Christmas: The Christian Viewpoint
Words of Life!
Volume 5, Number 5
by Fred G. Zaspel
I for one enjoy the many traditions that have come to be associated with Christmas in our society. These traditions all combine to make the season a happy one, one which generally finds us more festive and generous and kind. I am not at all one of those voices calling for the removal of these very harmless and enjoyable Christmas pleasures.
But of course, the significance of what we call "Christmas" is much deeper than any of these things. It is the celebration of a birthday, the birthday of Jesus in Bethlehem. The story of Joseph and the virgin Mary and the baby Jesus and the Shepherds and the Magi -- and Herod! -- is a familiar one to most Americans. And well it should be: never in history was there another virgin who conceived and gave birth to a child! It is truly a remarkable event.
But still, the significance of Christmas is deeper than even that. The remarkable thing is this: Jesus' birth was not the beginning of his existence! To put it another way, His origin is not at all related to His birth.
If that is a bit difficult to understand, don't feel alone. But this is precisely what the Scriptures tell us. In fact, it was a prophet of Israel by the name of Micah who said that this one to be born in Bethlehem is one "whose goings forth have been from of old, from everlasting." That is, He comes to enter time from eternity.
Now clearly, this language is quite inappropriate in reference to any mere human. The prophet Micah was very emphatically affirming the fact that Jesus is not a man merely: He is God. He is God come as man.
This, and nothing less, is the significance of Christmas. It is more than a story of a baby. It is the story of how the eternal God became a baby!
This is an event that is unique in history, so significant in fact that we shape our calendar by it -- B.C. and A.D. And that is as it should be. All of history up to that point was in anticipation of the event. From the time when man fell into sin and ruined paradise, the promise has awaited fulfillment. The promise was first made to Adam and Eve--one of the "woman's seed" would come and destroy the tempter. It was given again to Abraham--in one of his seed "all the world shall be blessed." It was given again to David, Israel's greatest King -- his "greater son" would prosper in peace on his throne forever. And it was in anticipation of this very promise that all of God's people lived.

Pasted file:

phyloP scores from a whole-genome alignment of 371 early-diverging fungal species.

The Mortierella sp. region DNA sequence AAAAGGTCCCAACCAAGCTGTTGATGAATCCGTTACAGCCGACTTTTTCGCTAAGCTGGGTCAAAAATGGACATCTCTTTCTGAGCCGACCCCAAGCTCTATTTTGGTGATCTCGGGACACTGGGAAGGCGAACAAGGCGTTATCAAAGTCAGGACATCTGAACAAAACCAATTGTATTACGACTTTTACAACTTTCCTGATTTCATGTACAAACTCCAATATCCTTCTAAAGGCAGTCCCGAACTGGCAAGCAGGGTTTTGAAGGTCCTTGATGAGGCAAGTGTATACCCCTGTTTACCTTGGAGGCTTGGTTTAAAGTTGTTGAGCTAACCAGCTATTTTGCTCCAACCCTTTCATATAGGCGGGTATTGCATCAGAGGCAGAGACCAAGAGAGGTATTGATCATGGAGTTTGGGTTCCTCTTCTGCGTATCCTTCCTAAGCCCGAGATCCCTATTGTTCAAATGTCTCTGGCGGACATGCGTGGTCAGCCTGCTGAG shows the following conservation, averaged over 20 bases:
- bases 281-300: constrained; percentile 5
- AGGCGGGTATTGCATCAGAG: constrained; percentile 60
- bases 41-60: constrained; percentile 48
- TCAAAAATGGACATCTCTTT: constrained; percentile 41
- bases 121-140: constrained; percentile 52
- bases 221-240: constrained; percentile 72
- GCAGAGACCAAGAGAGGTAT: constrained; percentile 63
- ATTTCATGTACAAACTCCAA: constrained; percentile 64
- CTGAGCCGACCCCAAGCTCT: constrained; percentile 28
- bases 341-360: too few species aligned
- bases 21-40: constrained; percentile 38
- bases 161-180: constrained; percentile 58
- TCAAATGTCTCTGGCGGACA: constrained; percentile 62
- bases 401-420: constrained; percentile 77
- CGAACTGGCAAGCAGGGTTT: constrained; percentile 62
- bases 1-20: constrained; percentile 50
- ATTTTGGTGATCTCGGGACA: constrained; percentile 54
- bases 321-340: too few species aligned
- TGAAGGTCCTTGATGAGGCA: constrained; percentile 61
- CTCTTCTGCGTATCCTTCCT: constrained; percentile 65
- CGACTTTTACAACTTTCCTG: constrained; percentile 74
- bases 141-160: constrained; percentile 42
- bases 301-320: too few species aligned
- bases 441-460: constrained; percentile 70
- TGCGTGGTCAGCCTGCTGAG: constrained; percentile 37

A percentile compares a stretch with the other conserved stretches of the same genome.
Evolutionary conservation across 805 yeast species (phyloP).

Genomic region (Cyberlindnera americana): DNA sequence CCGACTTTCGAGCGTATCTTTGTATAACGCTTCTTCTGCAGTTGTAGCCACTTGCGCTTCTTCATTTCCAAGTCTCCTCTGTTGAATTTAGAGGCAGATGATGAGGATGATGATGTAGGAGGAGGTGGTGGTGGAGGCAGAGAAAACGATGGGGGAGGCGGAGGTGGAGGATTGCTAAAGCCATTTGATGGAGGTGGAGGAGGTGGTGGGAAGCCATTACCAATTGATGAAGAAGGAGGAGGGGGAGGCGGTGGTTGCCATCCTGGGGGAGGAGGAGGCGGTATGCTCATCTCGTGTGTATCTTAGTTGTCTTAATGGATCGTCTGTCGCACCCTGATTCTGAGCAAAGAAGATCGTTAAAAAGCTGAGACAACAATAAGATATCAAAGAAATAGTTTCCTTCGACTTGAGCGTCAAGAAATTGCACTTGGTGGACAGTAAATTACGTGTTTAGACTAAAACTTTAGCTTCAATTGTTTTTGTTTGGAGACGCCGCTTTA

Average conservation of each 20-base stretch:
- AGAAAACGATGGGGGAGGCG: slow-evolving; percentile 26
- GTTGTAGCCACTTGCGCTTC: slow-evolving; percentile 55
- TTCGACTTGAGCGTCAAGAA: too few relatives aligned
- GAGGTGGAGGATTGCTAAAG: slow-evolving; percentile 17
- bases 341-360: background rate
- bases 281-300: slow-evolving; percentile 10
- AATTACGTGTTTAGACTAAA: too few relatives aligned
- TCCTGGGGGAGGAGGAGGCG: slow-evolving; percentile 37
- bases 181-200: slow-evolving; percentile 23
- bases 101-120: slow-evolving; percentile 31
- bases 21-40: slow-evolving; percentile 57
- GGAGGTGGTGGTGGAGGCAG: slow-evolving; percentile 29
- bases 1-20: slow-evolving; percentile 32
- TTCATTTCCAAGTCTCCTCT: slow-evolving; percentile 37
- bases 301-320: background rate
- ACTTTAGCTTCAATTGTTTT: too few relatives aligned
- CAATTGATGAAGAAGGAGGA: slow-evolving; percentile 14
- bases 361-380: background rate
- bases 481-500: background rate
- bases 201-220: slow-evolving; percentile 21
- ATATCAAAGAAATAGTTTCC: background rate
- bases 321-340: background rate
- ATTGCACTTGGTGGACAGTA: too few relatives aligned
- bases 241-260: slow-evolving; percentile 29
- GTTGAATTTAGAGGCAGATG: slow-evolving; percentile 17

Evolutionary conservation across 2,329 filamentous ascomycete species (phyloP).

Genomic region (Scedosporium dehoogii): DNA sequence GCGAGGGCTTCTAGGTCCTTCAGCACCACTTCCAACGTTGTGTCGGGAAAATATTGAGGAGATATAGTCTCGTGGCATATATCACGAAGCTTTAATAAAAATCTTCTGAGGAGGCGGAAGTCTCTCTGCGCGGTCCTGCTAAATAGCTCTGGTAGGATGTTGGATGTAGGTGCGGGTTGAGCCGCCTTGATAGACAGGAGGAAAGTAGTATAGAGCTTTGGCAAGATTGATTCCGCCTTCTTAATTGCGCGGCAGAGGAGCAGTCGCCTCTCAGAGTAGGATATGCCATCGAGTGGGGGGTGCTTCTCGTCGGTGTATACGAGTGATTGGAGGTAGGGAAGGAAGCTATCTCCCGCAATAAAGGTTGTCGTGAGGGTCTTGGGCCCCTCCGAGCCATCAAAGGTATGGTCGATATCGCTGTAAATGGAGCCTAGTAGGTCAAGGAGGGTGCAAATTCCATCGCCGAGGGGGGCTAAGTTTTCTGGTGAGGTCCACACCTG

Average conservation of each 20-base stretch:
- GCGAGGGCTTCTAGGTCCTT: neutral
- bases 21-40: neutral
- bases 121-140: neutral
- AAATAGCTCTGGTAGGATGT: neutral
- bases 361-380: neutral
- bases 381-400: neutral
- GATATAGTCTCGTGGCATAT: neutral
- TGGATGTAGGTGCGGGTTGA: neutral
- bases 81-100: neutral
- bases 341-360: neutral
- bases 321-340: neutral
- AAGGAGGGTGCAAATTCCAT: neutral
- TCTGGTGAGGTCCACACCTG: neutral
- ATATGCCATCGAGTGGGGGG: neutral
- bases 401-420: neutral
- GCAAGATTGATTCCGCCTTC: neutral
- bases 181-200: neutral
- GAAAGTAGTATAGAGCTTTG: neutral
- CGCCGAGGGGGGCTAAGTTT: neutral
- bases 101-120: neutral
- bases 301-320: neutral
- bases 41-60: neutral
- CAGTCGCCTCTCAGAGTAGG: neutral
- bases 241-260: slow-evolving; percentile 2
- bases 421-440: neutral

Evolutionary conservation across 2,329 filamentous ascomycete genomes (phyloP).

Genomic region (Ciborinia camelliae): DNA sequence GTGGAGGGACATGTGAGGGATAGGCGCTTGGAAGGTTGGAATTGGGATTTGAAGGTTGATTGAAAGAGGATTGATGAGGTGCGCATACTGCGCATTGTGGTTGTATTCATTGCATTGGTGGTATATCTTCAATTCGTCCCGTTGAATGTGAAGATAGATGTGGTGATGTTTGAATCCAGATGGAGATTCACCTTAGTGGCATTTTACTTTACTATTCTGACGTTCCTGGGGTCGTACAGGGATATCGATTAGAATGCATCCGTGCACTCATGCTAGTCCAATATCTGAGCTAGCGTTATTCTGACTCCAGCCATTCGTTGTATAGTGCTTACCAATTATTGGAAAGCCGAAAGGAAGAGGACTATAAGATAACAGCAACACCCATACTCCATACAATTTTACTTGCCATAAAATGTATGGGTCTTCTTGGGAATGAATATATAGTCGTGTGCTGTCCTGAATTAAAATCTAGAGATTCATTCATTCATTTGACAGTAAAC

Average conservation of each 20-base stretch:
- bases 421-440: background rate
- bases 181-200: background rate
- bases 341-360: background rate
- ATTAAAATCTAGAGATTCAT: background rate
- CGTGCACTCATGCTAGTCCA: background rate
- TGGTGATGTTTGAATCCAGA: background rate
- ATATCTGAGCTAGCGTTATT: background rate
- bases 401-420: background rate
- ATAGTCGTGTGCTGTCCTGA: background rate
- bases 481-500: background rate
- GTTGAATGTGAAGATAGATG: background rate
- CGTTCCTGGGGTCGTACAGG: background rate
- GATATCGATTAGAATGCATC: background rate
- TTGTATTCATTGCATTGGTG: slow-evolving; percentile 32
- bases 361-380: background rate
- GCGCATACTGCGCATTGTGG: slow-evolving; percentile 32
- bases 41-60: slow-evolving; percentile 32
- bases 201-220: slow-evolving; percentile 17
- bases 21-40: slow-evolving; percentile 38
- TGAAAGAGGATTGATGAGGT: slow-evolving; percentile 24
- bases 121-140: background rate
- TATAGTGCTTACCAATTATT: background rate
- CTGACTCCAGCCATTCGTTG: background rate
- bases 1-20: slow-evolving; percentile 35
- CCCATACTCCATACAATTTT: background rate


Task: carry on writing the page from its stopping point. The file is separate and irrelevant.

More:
And so history itself centers on that One who finally came to Bethlehem. He was the fulfillment of Israel's long hopes.
One question remains: the simple question, "Why?" Why in the name of reason would the eternal God become a man? The answer again is found in the promises themselves: He came to be the deliverer, our deliverer from sin.
God's justice requires that sin be punished in all of His creatures. And the punishment required is death. And so left to ourselves we must die -- physically and spiritually and eternally. There is no way around it -- we are unable to save ourselves.
What we need, then, is a Savior--one who would be willing to die in our place. Yet that one must be sinless and Himself undeserving of death. But only God is sinless--and He cannot die! That is, unless He first becomes one of us.
And this is precisely the rest of the story. In Bethlehem God became man in order to die on that cross for men in punishment for their sins. In so doing, He became our Savior. He came to bear the condemnation of His own law, the law which condemned us.
Christmas, then, marks an epochal event in God's calendar of redemption. He promised to save, and that first Christmas was the outworking of that promise.
It is all summed up in those familiar words of John 3:16. "For God so loved the world that He gave His only begotten Son, that whosoever believeth in Him should not perish but have everlasting life."
No, we don't mind the traditions at all. But the thoughts that reach our hearts are these. Christmas is the greatest love story ever told. It is a story of the greatest love ever given. And it is the story of the greatest Gift--the Lord Jesus Christ, our Savior.